Truly I tell you, wherever the good news is proclaimed in the whole world, what she has done will be told in remembrance of her.’ Mark 14:9
What she has done will be told; but not who she was. Because however important this act might have been, Mark didn’t consider it worth even recording the name of woman who did it.
As he taught, he said, ‘Beware of the scribes, who like to walk around in long robes … They devour widows’ houses …’ He sat down opposite the treasury, and watched the crowd putting money into the treasury … A poor widow came and put in two small copper coins, which are worth a penny … ‘she out of her poverty has put in everything she had, all she had to live on.’ fragments of Mark 12:38-44
Is Jesus praising the widow, as we always seem to read this passage? Or, in the light of his condemnation of the scribes just before and the prophecy of the destruction of the Temple just after, could he be condemning the system which had the poor giving to support the luxury of the rich? Is the widow an example to us, or a victim of the corruption Jesus had just described?
This is the normal pattern, which we encourage, because it has been found by generations to be helpful and lifegiving. But we will not impose it as a rule, for we do not have the wisdom to see all possibilities, and we dare not exclude people through our limited imagination of God’s grace.
My comment on a Facebook discussion about baptism, communion, etc.. But I think it has much wider application.
But they did not understand what he was saying and were afraid to ask him. Mark 9:32
Here’s the downside of Jesus speaking in parables – when he starts talking plainly to his disciples, they don’t understand.
Now after John was arrested, Jesus came to Galilee, proclaiming the good news of God, and saying, ‘The time is fulfilled, and the kingdom of God is at hand; repent, and believe in the good news.’ Mark 1:14-15
I’ve often spoken about this text, and the idea of “at hand” – meaning something you can reach out and take hold of.
The other day I used that image with a bunch of eight and nine year old kids, and one of them said that to him, “at hand” sounded like something you were always reaching for, but was just out of your grasp, and so you keep moving towards it and it keeps moving away, leading you forwards. He acted this out, rather than putting it into words, so the language is mine, but the image is his. And I will now be rewriting my stock sermon in the light of this insight….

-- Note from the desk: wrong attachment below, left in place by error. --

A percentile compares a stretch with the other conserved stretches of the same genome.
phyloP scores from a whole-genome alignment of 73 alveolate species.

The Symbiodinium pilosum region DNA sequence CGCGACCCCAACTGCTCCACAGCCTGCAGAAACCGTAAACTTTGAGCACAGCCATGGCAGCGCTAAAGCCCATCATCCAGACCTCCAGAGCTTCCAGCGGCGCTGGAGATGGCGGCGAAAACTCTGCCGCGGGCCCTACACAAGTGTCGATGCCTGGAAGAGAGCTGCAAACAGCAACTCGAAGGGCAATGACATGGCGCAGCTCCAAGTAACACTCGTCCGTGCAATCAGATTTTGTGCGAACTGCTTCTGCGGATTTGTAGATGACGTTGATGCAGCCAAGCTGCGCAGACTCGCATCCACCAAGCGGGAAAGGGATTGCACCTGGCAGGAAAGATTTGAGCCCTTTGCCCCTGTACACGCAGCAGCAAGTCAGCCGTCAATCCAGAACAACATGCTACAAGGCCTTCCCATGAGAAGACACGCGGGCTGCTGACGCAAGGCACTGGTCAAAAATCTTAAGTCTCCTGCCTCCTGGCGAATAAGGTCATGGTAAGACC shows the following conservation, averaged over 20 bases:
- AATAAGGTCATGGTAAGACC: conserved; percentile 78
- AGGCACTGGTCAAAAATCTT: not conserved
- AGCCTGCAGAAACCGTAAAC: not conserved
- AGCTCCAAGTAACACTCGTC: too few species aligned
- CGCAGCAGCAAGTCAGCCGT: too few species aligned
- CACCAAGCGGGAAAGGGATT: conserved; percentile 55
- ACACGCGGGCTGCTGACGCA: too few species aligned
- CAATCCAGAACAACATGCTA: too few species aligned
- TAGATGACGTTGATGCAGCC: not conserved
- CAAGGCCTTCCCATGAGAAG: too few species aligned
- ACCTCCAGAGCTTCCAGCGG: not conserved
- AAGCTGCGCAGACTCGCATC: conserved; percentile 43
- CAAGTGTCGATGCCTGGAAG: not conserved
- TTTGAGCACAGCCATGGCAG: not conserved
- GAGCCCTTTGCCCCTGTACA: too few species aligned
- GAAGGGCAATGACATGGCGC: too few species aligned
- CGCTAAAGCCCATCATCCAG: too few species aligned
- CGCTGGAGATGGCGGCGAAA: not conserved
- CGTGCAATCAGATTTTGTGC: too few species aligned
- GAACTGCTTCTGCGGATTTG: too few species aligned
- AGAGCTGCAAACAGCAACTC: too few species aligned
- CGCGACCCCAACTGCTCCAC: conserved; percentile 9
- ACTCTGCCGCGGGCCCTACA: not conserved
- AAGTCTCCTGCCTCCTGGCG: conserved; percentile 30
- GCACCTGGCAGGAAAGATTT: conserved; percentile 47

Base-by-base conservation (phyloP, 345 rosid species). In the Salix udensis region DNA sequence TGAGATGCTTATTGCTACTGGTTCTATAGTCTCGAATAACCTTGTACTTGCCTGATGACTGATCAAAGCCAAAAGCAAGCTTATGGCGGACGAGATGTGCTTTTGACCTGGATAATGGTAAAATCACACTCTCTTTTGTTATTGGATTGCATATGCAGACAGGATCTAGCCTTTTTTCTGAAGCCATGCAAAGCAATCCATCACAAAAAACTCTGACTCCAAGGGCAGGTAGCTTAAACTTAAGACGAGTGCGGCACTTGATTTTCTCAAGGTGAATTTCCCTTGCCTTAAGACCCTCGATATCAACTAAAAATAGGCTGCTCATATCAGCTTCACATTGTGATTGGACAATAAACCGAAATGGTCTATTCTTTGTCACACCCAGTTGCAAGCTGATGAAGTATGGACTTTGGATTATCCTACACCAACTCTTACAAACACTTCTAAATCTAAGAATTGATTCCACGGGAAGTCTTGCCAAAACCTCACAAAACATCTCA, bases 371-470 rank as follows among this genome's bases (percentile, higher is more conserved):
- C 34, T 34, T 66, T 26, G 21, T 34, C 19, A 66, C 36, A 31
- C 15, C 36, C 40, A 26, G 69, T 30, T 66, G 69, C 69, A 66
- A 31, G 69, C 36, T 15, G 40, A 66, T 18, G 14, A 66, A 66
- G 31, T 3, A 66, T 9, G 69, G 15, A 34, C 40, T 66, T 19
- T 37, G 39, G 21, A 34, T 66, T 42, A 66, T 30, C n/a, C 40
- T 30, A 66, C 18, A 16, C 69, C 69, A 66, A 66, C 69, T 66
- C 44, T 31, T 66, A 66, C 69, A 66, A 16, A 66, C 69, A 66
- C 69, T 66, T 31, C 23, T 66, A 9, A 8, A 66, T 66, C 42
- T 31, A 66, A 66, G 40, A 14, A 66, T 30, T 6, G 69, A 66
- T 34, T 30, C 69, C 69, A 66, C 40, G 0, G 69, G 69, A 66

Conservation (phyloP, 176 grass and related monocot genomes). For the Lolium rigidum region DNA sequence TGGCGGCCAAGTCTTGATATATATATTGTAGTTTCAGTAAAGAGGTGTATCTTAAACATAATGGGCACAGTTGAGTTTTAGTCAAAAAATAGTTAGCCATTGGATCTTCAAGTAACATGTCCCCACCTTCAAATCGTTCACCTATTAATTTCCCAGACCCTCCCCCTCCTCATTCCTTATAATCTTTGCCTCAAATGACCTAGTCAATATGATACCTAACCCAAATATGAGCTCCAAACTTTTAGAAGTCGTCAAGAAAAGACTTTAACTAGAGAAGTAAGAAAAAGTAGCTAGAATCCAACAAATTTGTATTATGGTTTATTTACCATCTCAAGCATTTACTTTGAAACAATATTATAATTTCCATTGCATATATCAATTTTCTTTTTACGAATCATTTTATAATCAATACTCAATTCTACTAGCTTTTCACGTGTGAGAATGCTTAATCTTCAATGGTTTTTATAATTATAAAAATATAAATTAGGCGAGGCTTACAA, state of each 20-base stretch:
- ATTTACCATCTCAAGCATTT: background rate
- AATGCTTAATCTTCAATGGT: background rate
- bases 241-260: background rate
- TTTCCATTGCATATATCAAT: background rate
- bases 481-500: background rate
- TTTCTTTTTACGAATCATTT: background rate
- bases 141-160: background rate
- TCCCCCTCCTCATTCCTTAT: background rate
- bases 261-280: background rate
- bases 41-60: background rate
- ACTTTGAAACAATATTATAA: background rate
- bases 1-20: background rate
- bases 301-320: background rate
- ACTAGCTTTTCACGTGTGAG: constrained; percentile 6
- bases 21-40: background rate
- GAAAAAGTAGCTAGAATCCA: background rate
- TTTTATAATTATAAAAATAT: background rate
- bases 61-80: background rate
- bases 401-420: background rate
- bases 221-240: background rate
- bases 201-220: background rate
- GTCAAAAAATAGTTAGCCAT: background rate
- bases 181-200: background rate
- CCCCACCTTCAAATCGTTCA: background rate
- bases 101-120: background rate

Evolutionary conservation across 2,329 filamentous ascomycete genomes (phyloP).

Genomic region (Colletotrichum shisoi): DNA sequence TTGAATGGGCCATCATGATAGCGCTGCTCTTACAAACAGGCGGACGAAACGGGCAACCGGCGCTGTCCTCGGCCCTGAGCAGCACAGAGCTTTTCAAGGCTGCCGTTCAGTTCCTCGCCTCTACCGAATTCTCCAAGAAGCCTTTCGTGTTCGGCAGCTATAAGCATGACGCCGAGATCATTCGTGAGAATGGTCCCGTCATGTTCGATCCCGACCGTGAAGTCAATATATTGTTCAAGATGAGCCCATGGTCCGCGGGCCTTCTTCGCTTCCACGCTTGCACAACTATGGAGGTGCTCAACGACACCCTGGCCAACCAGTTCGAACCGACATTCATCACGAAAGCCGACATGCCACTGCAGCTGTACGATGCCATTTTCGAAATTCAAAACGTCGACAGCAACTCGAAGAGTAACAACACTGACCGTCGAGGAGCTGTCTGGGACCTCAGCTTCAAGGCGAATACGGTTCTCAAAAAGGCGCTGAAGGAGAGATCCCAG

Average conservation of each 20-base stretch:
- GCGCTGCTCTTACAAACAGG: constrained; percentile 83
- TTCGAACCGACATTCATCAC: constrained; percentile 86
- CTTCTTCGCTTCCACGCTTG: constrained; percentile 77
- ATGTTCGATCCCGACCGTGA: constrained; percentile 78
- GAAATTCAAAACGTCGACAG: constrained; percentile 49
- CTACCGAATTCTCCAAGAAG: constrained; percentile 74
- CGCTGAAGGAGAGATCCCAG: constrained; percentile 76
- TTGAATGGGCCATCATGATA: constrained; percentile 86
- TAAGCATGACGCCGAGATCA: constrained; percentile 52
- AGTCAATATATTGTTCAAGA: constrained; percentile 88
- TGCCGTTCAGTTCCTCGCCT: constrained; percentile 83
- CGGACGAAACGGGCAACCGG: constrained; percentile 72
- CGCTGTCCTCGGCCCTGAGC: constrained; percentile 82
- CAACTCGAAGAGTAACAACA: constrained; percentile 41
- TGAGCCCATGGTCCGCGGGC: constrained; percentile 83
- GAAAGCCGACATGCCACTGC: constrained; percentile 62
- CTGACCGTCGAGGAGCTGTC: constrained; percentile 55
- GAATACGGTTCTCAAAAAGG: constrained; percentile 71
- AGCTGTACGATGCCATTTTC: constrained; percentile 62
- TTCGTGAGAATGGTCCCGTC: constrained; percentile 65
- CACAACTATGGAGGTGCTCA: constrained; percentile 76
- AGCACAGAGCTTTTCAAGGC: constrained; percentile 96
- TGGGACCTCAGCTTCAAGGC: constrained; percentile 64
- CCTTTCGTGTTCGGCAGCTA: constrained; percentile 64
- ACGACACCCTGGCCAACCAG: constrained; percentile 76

Even playful reading has limits!
Now is the judgement of this world; now the ruler of this world will be driven out.John 12:31
I’ve always read this as “now the world will be judged, now Satan will be driven out.”. But surely Jesus is truly the ruler of the world? Could it be the other way around? Could he be saying “now the world will make it’s judgement, and I will be driven out?”
And I, when I am lifted up from the earth, will draw all people to myselfJohn 12:32
But the angel of the Lord called to him from heaven, and said, ‘Abraham, Abraham!’ And he said, ‘Here I am.’ He said, ‘Do not lay your hand on the boy or do anything to him; for now I know that you fear God, since you have not withheld your son, your only son, from me.’ And Abraham looked up and saw a ram, caught in a thicket by its horns. Abraham went and took the ram and offered it up as a burnt-offering instead of his son. Genesis 22:11-13
Reading this story with the kids last night, we wondered what might have happened if Abraham hadn’t heard the angel telling him to stop, and had gone on to sacrifice Isaac. J’s suggestion – God would have made the ram into the father of a great nation of rams.
Can’t help wondering if that would have been a better outcome.
Now when Jesus heard this, he withdrew from there in a boat to a deserted place by himself. But when the crowds heard it, they followed him on foot from the towns. When he went ashore, he saw a great crowd; and he had compassion for them and cured their sick. When it was evening, the disciples came to him and said, ‘This is a deserted place, and the hour is now late; send the crowds away so that they may go into the villages and buy food for themselves.’ Matthew 14:13-15
Jesus heard John the Baptist had been executed, and withdrew to a deserted place by himself. When the crowds heard it, they followed. And then the disciples turn up.
When did they arrive? Did they come with the crowd? Did they lead the crowd? Were they how the crowd “heard it” in the first place?
Was it their fault Jesus couldn’t get time alone without having to walk on the lake…?